CountyTrak Index Editorial

County Governments must embrace performance appraisal for increased accountability

By Angela Ambitho


Kenyans overwhelmingly ushered our current constitution on the promise of Devolution and its associated benefits which they felt would translate to increased grass root access to resources and political power. It’s not therefore surprising that since the election of governors in 2013, majority of people have had extremely high expectations of their county governments. Against this backdrop, it behoves on our County leadership to constantly be alive to the huge responsibility residing in their hands as custodians of hope. They must understand that the ‘public’s power to achieve their dreams and aspirations lies greatly in their power to expect’. Once leaders understand this principle, not only will they develop strategies concomitant with the public’s expectations, but they will also harness productivity, optimism and goodwill that will see devolution prosper for the benefit of all.


Conceptual need/Rationale

Whilst there are several ways that our county governments can nurture devolution and their sacrosanct role as custodians of hope, there are two that seem most important. First and foremost, county governments must embrace good corporate governance and in every essence operate like well-run companies. This means that financial accounts must be kept balanced; investment must be prudent; debt must be sustainable; innovation must be rewarded; county staff must be properly recruited and well-trained and the county key executives must be chosen on the basis of merit.

Secondly and equally critical, county governments must embrace public perception and operate like well – oiled political machineries. To do this aptly, the views of county residents must be continuously garnered to facilitate a better understanding of the pulse and collective will of the people. Indeed, our county leadership must take heed of Abraham Lincoln’s famous words when he said What I want to get done is what the people desire to have done, and the question for me is how to find that out exactly.“   Naturally, the “how” would substantially be realized through good scientific information.

CountyTrak Findings

Interestingly, a citizen’s scorecard and county performance index dubbed the CountyTrak Index has been developed by our firm, Infotrak Research. The results of the inaugural index are not only insightful but also extremely encouraging. That majority of Kenyans feel that life is better off today than it was before devolution two years ago is exhilarating. It illustrates that the fruits of devolution no matter how small, are already being felt at the grass root.  Furthermore, that every county seems to have performed comparatively better than others in at least in one devolved function suggests that counties are beginning to develop key competencies and best practices that can be shared domestically.  Hopefully this will translate in fewer county governments needing to send their teams overseas to internalize and share best practice. In sharing best practices locally, the immense savings on time and money could be re-channeled towards county development projects which would be very enthusing!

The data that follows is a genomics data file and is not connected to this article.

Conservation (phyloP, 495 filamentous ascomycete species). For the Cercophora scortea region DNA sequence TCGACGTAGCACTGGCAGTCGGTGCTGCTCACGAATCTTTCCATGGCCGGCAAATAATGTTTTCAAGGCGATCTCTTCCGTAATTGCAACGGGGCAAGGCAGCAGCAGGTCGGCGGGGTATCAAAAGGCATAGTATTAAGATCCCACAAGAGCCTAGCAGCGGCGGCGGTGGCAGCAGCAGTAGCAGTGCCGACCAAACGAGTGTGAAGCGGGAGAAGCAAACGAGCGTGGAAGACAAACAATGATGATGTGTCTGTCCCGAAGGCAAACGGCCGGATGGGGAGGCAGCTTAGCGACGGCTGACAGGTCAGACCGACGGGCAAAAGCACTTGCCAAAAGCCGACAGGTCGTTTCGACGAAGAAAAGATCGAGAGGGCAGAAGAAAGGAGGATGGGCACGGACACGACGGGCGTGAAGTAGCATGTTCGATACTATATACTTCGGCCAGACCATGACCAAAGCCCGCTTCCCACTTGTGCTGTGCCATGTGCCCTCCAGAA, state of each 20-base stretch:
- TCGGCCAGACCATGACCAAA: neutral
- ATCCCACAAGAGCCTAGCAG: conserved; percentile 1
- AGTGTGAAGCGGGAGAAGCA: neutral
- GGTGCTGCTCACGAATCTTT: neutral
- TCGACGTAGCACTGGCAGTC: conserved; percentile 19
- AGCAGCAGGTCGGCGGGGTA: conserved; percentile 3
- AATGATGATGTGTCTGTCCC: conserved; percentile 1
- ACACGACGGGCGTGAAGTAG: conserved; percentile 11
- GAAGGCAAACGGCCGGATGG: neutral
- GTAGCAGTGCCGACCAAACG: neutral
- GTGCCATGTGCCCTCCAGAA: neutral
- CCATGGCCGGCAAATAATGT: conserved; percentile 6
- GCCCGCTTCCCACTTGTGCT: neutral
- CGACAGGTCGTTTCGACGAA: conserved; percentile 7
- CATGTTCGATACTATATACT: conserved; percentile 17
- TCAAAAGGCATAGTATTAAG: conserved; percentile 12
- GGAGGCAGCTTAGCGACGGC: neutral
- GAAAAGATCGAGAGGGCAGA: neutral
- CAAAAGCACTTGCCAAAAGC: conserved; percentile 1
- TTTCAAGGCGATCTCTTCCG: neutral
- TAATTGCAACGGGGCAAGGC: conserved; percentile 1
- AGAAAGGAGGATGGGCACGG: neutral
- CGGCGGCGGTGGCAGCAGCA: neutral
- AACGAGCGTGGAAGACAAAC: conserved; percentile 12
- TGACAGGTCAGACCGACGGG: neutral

It’s also very encouraging to learn that not all counties ranked in the top league are rich developed counties. The exemplary performance of some marginalized poor counties like West Pokot proves that poverty is not concomitant with poor performance.  The sterling performance of some former cities like Mombasa confirms that it is possible to make a difference in even in high infrastructurally developed environments. The ability of some very populous counties like Machakos, Kakamega, Bungoma and Kisii to appear in the top CountyTrak league demonstrates that size is not a prohibitor to excellent performance. Last but not least, the index has revealed that management experience accrued especially in the public sector seems to have better prepared the governors for county management.  Many of the governors whose counties performed well in the index have held public office.



Like every evaluation tool, the CountyTrak Index isn’t without shortcomings and limitations. Comparing counties is an obviously very challenging effort given that county governments operate with advantages and disadvantages that may be decades old; including the presence of natural resources and political marginalisation. Be that as it may, the presence of a mechanism that provides scientific feedback on the public’s perception over service delivery by the county governments far outweighs absence of information. Indeed this index if used objectively and positively should encourage competition and accountability amongst the County governments and ultimately benefit the mwananchi.

It must never be forgotten that the devolution story can’t be constantly analysed in boardrooms and discussed conferences. No! Ultimately, the devolution story must be told through the eyes of the citizens who in their collective will dared to hope and expect the most from a system of government that they believe is best for posterity.

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